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University of Tasmania, Hobart, Tasmania, Australia
Part of the book: Research Advancements in Organic Farming
Chapter DOI: https://doi.org/10.52305/TFEO6386
The de facto organic agriculture of millennia was disrupted by the arrival of synthetic fertilisers and pesticides. The industrial-scale chemical explosives and poison gas production of World War 1 was, post war, promptly re-purposed as farm chemicals, synthetic fertilisers and pesticides. In 1924, the New Age philosopher, Dr Rudolf Steiner, called for a differentiated agriculture which eschewed synthetic chemicals, and relied on nature and biology rather than chemistry. By 1938, his Experimental Circle of devotees had tested and evolved his ideas into ‘biodynamic farming’. Influenced by Rudolf Steiner’s concept that ‘the farm is an organism’, Lord Northbourne coined the term ‘organic farming’, and, in 1940, he published ‘Look to the Land’, a manifesto of organic agriculture. He posited a contest of chemical agriculture versus organic farming, a contest that he foresaw may rage for decades or centuries. In the decades that followed, advocacy groups for biodynamics and organics proliferated. Five such entities (from France, Sweden, United Kingdom, South Africa and USA) came together in 1972 to form the International Federation of Organic Agriculture Movements (IFOAM). Organic agriculture is now practised in 187 countries, accounts for 72.3 million hectares of agriculture land, and is valued at US$123 billion per annum. Organic agriculture production has evolved to presently exclude: (i) synthetic fertilisers; (ii) synthetic pesticides; (iii) antibiotics and synthetic medications; (iv) irradiation; (v) genetically modified organisms (GMOs); and (vi) nanotechnology. Consumers report that they purchase organic food because it is better for them, better for their children, better for the environment, and better for animals. Certification has enabled the wide geographic distribution of organic produce. Organic agriculture is growing at 11.5% per annum, and has been growing at this rate over the past two decades. Organic agriculture is thriving as a niche agriculture, accounting for 1.5% of global agriculture. Can it achieve the vision of the early advocates of organic agriculture to become the mainstream agriculture? The Indian state of Sikkim is now 100% organic. A longitudinal graph of the growth trajectory, and a world map of the distribution of organic agriculture, are presented.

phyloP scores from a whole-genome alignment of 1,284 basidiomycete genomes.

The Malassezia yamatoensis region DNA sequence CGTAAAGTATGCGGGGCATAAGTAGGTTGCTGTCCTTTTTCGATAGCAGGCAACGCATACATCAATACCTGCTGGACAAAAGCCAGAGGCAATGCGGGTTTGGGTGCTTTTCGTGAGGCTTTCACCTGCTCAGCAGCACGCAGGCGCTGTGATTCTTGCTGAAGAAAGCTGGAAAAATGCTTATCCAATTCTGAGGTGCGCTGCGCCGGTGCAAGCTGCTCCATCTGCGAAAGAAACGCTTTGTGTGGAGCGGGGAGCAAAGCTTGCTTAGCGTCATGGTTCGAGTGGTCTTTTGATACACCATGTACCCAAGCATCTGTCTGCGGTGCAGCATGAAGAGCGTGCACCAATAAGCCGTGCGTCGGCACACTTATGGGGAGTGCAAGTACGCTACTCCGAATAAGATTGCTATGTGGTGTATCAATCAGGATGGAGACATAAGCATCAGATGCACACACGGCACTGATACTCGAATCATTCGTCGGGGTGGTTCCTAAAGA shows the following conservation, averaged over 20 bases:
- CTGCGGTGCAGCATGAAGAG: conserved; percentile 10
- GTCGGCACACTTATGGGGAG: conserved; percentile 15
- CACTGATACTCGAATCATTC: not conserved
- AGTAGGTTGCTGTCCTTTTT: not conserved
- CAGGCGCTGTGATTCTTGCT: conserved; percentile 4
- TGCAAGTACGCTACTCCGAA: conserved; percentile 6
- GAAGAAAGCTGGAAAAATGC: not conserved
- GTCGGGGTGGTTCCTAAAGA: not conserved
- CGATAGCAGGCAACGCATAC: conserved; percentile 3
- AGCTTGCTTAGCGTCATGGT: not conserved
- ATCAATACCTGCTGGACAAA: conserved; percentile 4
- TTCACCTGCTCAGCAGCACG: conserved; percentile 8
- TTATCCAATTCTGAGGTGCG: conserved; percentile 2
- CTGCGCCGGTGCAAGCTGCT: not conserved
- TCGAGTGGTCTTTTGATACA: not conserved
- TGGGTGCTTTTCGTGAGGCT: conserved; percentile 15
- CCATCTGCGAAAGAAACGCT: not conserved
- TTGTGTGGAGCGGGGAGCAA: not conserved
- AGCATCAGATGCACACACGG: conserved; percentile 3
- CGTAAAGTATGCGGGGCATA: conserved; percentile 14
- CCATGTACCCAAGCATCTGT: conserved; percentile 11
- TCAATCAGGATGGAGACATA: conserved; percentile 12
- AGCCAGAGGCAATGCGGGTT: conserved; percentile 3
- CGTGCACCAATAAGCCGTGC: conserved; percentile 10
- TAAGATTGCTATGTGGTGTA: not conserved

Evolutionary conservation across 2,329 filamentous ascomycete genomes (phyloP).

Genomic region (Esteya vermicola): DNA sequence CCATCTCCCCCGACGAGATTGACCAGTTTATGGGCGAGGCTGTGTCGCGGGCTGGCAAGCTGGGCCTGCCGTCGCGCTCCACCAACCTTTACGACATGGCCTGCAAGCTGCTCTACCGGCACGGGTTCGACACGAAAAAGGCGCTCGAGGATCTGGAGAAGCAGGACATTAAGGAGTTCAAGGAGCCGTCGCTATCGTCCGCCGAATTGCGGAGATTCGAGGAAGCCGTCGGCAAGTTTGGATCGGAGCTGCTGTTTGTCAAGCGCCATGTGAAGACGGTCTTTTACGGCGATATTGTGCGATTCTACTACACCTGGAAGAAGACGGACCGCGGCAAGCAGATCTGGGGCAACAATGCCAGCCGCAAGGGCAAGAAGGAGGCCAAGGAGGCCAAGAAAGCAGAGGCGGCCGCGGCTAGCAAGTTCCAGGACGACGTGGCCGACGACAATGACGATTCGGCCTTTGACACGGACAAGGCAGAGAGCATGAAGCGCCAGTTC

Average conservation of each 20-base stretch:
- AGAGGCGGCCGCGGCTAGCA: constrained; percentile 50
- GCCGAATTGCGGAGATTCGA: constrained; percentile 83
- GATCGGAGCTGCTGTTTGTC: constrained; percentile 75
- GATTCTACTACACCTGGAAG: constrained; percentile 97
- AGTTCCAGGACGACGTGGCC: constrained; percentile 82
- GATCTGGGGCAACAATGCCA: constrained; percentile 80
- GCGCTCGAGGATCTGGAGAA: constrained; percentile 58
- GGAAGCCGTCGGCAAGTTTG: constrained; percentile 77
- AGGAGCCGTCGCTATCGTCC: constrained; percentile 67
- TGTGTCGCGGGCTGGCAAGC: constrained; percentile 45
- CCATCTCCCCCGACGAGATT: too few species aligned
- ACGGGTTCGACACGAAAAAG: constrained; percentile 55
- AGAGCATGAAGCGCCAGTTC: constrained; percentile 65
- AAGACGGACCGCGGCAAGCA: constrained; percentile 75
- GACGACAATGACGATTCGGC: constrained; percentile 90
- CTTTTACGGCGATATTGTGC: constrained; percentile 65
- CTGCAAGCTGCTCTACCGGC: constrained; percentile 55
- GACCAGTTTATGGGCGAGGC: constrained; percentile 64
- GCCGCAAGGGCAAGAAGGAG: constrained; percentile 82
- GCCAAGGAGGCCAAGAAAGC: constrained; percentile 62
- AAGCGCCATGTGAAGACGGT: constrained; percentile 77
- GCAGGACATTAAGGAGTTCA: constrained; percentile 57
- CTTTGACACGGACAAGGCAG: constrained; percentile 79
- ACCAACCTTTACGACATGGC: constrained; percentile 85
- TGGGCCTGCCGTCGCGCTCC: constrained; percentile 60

Keywords: organic farming, Fritz Haber, Rudolf Steiner, Koberwitz, Lord Northbourne, world map, synthetic fertilisers, synthetic pesticides, irradiation, genetically modified organisms, nanotechnology, consumers
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